Don’t Go


I remember the first time my little darling took this hill. My heart was in my throat. I could barely look. Would he make it? Would he wipe out, yelling for me, all bloody?

Now every time I approach this hill at 79th and Riverside, I smile to myself. It’s really not so steep. What was I afraid of? Sure, there’s an ever-so-slight feeling that you are out of control as you descend, but just barely.

Why did I worry?

image My little darling is 18 now. In the fall he will head off to college. I am feeling that same insecurity. Should I let him go? What if he falls? I have to let him go. I can’t look.

I want to yell. Be careful! You are going too fast! Hang on! image

He has to take the hill. He has the need for speed. He has to feel the pull of gravity.

Incidentally, this little guy in the picture did fall after I took this pic. His father sauntered over slowly, got him back upright. He shrugged at me as if to say, Look, no bruises, no blood. As if to say, No biggie. “Do it again!”

My girls are growing up too. I could not believe how adult they looked on camera.

The amazing teacher Ellen Park gave them a coaching session for on-camera work. She told them to show their thinking in their monologues. She did not judge. She talked about finding the luminosity of You-ness. To find their own voice. Their own way. Not her way or my way. But their own way.


Find your own voice. imageFind your own hill. Let gravity pull you down. Enjoy the ride.

This is a lesson for me. I want to seize the wheel. I want to drive my kids’ course. I want to be sure that they don’t fall. I want to wrap them in bubble wrap and send them out into the world.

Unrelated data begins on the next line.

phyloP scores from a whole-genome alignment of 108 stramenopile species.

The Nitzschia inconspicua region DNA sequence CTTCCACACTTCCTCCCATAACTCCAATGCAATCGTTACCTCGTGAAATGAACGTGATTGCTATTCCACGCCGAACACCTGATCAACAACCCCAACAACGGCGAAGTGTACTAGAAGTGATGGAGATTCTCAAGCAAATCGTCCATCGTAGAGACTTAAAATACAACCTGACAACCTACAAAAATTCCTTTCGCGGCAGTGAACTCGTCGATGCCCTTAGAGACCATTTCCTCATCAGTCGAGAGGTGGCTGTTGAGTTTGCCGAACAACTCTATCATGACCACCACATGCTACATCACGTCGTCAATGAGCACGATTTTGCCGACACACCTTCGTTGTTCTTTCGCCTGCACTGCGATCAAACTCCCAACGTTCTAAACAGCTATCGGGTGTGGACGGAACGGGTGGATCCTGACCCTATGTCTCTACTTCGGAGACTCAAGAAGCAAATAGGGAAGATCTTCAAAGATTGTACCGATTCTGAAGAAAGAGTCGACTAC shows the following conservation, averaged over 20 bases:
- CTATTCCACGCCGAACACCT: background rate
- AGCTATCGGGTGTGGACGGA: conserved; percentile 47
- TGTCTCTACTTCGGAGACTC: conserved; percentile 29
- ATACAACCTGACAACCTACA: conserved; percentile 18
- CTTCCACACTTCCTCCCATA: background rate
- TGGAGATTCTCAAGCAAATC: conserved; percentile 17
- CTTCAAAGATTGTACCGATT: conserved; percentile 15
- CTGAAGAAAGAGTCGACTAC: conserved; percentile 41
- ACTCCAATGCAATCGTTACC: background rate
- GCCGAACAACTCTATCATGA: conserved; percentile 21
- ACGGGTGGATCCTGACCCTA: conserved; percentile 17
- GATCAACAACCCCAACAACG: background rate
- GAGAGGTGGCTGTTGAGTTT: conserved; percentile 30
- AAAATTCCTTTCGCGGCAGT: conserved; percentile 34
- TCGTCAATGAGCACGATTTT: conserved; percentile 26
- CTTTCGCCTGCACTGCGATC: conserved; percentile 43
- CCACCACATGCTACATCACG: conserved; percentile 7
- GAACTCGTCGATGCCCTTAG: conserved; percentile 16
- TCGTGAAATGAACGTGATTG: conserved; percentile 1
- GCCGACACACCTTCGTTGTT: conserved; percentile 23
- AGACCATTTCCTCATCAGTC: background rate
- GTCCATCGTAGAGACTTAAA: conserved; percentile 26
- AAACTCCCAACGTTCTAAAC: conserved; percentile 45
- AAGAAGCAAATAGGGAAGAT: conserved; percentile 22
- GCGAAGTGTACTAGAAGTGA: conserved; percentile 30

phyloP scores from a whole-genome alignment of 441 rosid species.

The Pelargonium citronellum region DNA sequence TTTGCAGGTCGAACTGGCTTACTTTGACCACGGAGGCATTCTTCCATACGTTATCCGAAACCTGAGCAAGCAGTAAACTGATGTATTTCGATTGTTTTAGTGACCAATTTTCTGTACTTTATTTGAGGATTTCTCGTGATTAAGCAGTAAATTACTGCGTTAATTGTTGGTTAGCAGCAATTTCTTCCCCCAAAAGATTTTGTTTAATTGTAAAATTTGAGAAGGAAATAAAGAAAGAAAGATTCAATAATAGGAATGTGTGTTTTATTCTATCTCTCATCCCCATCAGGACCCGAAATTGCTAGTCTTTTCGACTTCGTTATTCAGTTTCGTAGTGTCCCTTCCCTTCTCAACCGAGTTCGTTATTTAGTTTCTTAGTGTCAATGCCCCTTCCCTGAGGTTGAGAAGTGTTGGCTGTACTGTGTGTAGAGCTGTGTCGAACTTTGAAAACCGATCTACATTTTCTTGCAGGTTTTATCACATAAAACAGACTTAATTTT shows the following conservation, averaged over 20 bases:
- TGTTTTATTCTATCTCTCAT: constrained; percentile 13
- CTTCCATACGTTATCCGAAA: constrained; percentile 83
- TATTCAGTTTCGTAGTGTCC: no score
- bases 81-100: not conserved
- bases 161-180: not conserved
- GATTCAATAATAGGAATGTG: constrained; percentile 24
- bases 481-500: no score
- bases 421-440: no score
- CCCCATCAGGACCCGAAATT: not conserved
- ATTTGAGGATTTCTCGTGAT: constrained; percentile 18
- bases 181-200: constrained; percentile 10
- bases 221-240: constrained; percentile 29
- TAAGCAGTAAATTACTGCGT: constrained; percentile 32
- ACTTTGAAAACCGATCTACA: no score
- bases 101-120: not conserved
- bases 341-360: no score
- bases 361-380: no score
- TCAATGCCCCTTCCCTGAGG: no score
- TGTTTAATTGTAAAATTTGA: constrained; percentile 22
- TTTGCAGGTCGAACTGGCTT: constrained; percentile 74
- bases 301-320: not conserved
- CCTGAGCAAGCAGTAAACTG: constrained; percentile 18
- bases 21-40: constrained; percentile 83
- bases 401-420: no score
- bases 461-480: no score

But I’m not going to hover over my little darlings.

They are going to fall. And when they do, it’s really no biggie. They’ll get up. And take the hill again. Or find another hill. Maybe even a steeper one. Oh God, NO! This is so hard for me.

My Day

In one week, we will have this explosion of blooms in Riverside Park.

In one week, we will have this explosion of blooms in Riverside Park.

My one today. My new today.

A new year. A new day. Sun streaming in my window. Calling me out.

I get out my bike. I ride around Central Park. I color Easter eggs.

I plan a little party for my son’s high school graduation. I RSVP to a dinner party.

My friend is coming over and we are making sushi tonite. And she’s giving me a massage. She’s a masseuse.

In college we had a cooking club; we made sushi. My life has not changed much since college. Although I live 65 blocks uptown from where I lived in college.

And in college I lived on Washington Square and Fifth Avenue and yes, for a little while on 34th Street. Living in New York is all about the real estate. Oh, I lived on 204th Street too and on 21st Street. In New York we don’t ask What you do? we ask Where do you live? As if, it defines us. Ah yes, you live on the Upper West Side. That explains it.

I am so lucky. To have the Upper West Side.

And I have awesome, crazy, creative kids. My husband is a caution. A challenge, but every single day, he tries to keep it together. That’s better than most. Keeping it together is good enough.

He made me an omelette for my birthday. And almond croissants. How nice is that?

My daughter Cat told me tonite that there will be a blood moon.

I may go for a swim now. Or to yoga. Maybe Pilates.